It is being widely reported that Facebook wants to open its doors to children under the age of 13.
The elephant in the room isn’t getting much attention, except in alternative Web sites like WorldNetDaily.
Pedophiles already reach children through Internet sites. That appears to be one of the arguments that it should be allowed to proceed. It is already happening.
If that was national policy marijuana laws would not be enforced, and no one would argue that weed is as evil as abusing children.
Another argument for allowing children under 13 on Facebook is that their parents could control their viewing. How many have the time to do that?
How many teens know more about the Internet and how to get around on it than their parents?
Although it apparently has been decided against creating a special Facebook for youngsters, even the safety of such a proposal is iffy. Some pedophiles would find a way on.
Hollywood’s failure to shut down the Pirate Bay has shown how difficult it is to control the Web.
Some major Internet providers have balked, saying they have too much traffic to be policing such an issue.
Judges have raised the issue of not knowing who exactly was at the computer when that movie was illegally downloaded. Short of having mandatory surveillance cams on all Internet-able computers, smart phones or any of the many other devices, policing the Web might not be possible even at a cost of billions of dollars.
Some Congressional resistance was reported Monday, when the idea was prominently floated. It has been something Facebook has been considering for at least a year.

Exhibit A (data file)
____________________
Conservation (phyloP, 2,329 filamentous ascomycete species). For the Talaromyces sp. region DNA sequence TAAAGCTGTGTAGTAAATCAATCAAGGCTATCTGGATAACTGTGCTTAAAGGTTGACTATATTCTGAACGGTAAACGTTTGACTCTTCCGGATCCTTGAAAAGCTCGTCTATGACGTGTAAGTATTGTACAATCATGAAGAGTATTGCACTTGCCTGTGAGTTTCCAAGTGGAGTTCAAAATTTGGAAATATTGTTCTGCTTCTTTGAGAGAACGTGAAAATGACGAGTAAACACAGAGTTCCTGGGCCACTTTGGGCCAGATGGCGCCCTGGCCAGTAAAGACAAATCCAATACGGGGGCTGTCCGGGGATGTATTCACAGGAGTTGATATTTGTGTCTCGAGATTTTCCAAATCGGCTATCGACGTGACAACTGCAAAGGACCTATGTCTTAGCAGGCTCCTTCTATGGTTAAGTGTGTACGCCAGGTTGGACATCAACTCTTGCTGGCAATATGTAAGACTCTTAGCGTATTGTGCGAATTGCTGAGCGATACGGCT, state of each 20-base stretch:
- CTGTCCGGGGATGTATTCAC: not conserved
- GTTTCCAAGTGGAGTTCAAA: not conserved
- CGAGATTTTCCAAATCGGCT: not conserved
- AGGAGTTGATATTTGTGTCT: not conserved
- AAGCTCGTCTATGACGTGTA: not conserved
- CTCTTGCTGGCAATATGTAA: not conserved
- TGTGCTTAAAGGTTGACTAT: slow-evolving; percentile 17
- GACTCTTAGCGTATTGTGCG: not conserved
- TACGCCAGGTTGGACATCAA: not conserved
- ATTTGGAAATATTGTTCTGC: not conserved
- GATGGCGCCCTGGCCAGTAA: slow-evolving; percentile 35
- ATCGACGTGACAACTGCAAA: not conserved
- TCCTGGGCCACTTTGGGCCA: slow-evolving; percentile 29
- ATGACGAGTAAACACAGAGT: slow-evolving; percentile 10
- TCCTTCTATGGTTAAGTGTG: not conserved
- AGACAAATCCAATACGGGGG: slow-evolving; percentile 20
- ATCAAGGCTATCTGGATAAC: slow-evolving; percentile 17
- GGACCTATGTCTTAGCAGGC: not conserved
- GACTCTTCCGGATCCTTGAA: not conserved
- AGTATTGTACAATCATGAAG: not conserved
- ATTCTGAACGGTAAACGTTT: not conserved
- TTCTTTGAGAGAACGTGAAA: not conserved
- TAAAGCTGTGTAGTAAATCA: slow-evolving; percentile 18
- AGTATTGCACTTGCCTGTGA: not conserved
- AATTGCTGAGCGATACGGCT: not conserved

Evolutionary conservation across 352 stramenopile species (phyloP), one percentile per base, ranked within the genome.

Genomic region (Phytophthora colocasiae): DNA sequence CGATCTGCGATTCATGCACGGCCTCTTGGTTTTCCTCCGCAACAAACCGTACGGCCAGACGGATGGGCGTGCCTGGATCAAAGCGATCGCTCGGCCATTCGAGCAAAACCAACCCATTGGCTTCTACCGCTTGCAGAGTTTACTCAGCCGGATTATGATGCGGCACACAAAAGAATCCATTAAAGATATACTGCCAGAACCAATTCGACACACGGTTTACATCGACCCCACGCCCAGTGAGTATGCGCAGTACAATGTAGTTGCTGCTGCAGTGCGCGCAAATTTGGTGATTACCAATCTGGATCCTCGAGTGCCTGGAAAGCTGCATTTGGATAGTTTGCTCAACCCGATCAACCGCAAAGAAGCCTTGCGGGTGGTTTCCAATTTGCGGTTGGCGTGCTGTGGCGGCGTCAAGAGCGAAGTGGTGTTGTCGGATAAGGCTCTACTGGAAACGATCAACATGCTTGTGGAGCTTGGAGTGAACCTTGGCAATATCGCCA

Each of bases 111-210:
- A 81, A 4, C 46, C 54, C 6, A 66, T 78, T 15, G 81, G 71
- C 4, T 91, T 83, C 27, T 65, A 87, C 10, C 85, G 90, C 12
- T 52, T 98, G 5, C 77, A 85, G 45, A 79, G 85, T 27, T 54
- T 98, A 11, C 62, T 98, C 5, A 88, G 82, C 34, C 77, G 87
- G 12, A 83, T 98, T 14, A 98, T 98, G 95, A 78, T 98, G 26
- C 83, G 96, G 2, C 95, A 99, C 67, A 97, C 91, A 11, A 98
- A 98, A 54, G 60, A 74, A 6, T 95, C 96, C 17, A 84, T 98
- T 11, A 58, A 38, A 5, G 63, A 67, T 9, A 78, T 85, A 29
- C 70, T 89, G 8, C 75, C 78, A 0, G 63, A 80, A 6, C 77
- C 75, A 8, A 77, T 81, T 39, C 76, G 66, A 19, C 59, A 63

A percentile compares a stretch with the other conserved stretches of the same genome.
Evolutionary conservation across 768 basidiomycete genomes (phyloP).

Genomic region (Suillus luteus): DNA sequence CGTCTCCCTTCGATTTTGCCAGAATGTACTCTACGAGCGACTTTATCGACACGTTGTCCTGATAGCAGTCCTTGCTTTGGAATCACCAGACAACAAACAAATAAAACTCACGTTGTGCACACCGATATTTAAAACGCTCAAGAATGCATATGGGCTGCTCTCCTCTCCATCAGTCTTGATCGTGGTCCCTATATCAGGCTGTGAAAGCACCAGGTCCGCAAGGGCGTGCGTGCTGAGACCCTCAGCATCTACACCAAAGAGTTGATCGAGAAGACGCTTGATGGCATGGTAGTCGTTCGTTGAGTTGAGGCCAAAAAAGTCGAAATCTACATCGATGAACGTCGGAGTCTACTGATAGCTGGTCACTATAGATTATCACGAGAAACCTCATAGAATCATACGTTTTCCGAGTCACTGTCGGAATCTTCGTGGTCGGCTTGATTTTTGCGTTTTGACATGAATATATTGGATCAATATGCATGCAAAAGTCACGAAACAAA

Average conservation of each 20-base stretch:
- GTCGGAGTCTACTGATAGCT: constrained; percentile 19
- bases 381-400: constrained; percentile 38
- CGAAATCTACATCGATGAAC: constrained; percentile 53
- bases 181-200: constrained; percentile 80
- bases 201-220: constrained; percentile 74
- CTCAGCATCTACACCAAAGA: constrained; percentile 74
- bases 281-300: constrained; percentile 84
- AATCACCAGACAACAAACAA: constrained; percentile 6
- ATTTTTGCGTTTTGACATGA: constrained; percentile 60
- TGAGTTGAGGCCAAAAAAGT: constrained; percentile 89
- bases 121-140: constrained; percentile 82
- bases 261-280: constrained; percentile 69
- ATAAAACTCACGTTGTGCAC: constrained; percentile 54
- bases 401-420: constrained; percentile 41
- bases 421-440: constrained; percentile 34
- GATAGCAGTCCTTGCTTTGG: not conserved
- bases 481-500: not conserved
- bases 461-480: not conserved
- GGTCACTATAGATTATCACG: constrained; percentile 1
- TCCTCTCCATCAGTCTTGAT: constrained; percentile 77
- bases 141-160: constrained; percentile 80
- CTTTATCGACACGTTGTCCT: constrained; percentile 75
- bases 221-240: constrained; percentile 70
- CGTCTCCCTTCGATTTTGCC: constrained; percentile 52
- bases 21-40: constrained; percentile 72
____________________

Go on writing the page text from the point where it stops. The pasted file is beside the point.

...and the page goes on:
One problem is that no one knows how often Internet sites are already being used by pedophiles. Information in such cases is closely guarded.
Some Web sites like WND have already reported on individual cases:
Pure Sight, a Website which focuses on online child safety, says a survey found that 20 percent of U.S. teens whose use the Internet frequently had received an unwanted sexual solicitation.
Mainstream publications have been reporting on the use of the Internet by pedophiles since the late 1990s.
Another issue is the question of data collected by Facebook. A Web site that collects data on children, for example, could provider it to advertisers and manufacturers. The next thing you know a box appears at your door with a new toy, or perhaps a credit card bill for some music.
Websites are desperate for ways to attract advertisers, and prove that money on such ads is not being wasted.